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First, the small tin can - they come empty, and you have to specifically ask for them. I believe you can also purchase them filled - it is intended to be like a 3 in 1 dripper can. Via the new non-leaking spout - I filled that can last night without spilling a drop - excellent!!! The little plastic spout has a threaded neck and the included cap is threaded - seals well after I made a gasket to seal off the top of the can - otherwise, it would leak. Still, not a big disappointment - that can has already proven quite useful with the .080" hole I drilled into the spout since it comes with a tip you must cut off yourself. Works like a small dropper, but bigger - like it very much.

 

The Kroiler oiling can with the spout. Just basically a run of the mill Goldenrod oiling can with a paper label poorly applied. Works quite well and will find out in time if the solvents want to evaporate off easily or not. Seals seem to hold very well compared to most of the Goldenrod pump cans I have had in the past - maybe it's a specially designed one? I do like that is has a threaded tip - there are different tips out there for the Goldenrod cans, btw...

 

Last, but definitely not least is that red spout. I have never found any spouts made to fit bulk gallon metal cans except for older gasoline cans - and we all know too well how much those things leak. The Kano Kroil metal gallon sized can is a 1-3/4" coarse threaded neck - searched high and low for a solution and all this time Kano has one of their own. Felt like an idiot the first time I screwed it on the can, capped it off with the included sealing cap and promptly flipped the can upside down to see if it was going to leak everywhere. It does not - in fact, I propped it up on a block in an oil drain pan and left it upside down for 3 days - not one sign of a leak anywhere. That sealing cap fits very tightly - so tight, it's a bugger to get it off but I'd rather have that than lose the solvents or have a spill. I think the spout was around $20, well worth the cost in my opinion.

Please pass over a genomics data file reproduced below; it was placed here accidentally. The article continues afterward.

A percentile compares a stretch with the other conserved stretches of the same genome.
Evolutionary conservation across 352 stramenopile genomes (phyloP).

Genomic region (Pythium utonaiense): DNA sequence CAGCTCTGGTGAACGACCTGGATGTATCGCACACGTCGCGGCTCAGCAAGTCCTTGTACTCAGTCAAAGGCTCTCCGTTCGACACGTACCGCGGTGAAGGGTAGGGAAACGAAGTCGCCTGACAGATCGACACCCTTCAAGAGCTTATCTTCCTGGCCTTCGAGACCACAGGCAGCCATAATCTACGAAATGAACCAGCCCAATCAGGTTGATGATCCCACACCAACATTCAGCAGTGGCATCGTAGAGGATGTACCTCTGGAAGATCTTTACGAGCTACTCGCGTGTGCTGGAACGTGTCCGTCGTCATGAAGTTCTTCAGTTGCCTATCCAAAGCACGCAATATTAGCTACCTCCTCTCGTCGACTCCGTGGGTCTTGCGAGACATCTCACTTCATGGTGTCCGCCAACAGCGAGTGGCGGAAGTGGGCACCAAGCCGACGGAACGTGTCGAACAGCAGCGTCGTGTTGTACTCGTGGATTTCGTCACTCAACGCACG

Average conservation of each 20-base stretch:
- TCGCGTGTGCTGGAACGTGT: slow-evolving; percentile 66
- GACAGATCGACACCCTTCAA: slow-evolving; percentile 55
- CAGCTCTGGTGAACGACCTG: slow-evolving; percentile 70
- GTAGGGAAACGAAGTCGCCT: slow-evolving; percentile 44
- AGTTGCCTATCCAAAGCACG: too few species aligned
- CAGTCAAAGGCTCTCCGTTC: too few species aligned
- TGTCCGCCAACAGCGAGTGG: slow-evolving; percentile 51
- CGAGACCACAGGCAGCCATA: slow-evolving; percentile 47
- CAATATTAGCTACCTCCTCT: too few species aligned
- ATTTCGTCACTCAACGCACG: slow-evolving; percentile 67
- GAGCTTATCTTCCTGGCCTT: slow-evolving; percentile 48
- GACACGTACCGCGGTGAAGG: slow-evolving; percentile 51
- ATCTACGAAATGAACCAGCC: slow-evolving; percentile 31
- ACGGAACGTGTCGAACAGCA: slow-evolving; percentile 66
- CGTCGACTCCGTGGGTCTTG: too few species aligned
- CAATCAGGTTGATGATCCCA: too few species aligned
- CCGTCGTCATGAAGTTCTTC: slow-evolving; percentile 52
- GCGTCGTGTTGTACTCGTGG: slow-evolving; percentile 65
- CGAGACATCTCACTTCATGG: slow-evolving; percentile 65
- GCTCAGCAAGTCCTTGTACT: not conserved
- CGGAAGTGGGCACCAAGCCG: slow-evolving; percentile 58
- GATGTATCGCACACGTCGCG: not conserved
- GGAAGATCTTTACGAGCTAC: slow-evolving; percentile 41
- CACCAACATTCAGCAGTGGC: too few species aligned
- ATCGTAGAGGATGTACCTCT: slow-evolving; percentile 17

These items and more are available but you have to call them directly. They are not advertised anywhere nor are the really well known by most that use Kano's products. Glad I took the time to call them, I use their products a lot around here for all the rusty things I work on living in the Rust Belt. In thinking about it - I should have gotten one or two more of the little metal cans - they seal well with the gasket I made and would be a great way to store the common "Ed's Red" recipe penetrant versus a glass mushroom jar that I currently use. Not sure, maybe the acetone would still leak past the seal - it will slowly evaporate through the metal lid on the glass jar as it is now.

 

BTW - has anyone ever found a spout to fit the metal gallon cans of Acetone?? I use a lot of it here, most of it evaporates over time due to the seal on the can wearing down. The smaller quart cans have gone to a stupid plastic snap-on lid that eventually starts to leak as well. With TIG welding - cleanliness is everything and I use the acetone to wipe things down prior to welding them, including the filler rods. If I could find a dispenser that can hold that stuff without melting or allowing it to evaporate - I'd be quite the happy old bugger. I might even smile, for once.